Archive for the ‘Nutrients in the Garden’ Category

Nutrients in the Garden 16: Weeding the Garden

Monday, June 2nd, 2014
“Moooooom, your garden is weedy!” said a bossy little five-year old. She is good at pointing out the obvious. After some much needed rain and sunshine, the garden is bursting with green, most of it weeds. (more…)

Nutrients in the Garden 15: Thinning Small Seeded Vegetables

Saturday, May 24th, 2014
I am a bit frustrated in the garden. I don’t even want to show you these pictures.  Can you see this row? It’s supposed to be a row of broccoli and it’s actually a pile of broccoli sprouts. Not sure what I am going to do here, I am considering putting my cucumbers there since we failed at getting a good stand. There are several other rows of seeds that did not come up and they should have by now. I think we may have covered the seeds too deeply. I do have a good stand of peas, lettuce and radishes. Tonight we thinned all three. Thinning is the process of removing seedlings from the row. I don’t like to be crowded and neither do seedlings. If plants are overcrowded, they fight for nutrients and water producing a smaller weaker plant. With a small amount of space to garden we need to use water, soil and nutrients as efficiently as possible. When sowing seeds, we often over seed. This helps ensure we have a good population rate or a good stand of seedlings. When two seedlings are too close to each other, I simply pull the smaller, weaker seedling. It seems a bit of a waste but it is a common garden practice. In a perfect garden (aren’t we all striving for perfection), the plants grow in nice straight lines and each plant is evenly spaced according to the spacing requirement for each vegetable. Thinning helps the gardener obtain this goal. Farmers are much better at this. Over time equipment has allowed farmers to plant with proper depth and spacing, eliminating the need for hand thinning. Can you imagine hand thinning one acre of lettuce? Thanks goodness farming has evolved and we all don’t have to rely on humans to do…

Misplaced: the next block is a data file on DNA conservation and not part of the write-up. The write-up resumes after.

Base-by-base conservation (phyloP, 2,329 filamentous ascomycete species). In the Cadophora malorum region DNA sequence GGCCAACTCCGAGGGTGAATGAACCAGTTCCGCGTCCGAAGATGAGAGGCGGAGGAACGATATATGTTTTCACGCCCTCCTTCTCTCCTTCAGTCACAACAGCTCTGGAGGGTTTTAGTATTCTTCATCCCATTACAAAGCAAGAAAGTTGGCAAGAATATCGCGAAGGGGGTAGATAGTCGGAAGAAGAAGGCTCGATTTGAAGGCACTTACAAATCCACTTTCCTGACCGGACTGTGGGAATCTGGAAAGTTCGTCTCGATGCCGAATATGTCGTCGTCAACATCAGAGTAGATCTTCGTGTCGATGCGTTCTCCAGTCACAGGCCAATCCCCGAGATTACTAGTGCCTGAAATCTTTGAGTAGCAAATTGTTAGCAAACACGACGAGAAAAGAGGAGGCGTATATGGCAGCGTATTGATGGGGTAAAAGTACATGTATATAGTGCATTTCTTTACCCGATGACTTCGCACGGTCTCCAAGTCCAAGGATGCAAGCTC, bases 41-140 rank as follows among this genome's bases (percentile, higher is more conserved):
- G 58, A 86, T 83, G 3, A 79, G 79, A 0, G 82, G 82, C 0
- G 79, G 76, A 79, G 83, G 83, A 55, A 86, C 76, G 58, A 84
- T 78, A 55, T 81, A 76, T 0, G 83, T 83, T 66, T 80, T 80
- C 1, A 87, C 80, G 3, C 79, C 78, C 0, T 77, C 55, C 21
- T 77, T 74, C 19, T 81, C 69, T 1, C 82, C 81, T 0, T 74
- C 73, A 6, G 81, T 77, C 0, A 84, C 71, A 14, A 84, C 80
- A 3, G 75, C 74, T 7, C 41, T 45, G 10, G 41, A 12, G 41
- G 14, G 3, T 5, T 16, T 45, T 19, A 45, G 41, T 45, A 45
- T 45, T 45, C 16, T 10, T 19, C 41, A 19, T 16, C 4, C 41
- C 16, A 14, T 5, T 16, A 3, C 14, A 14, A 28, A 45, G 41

Nutrients in the Garden 14: Protect Your Plants From Frost

Friday, May 16th, 2014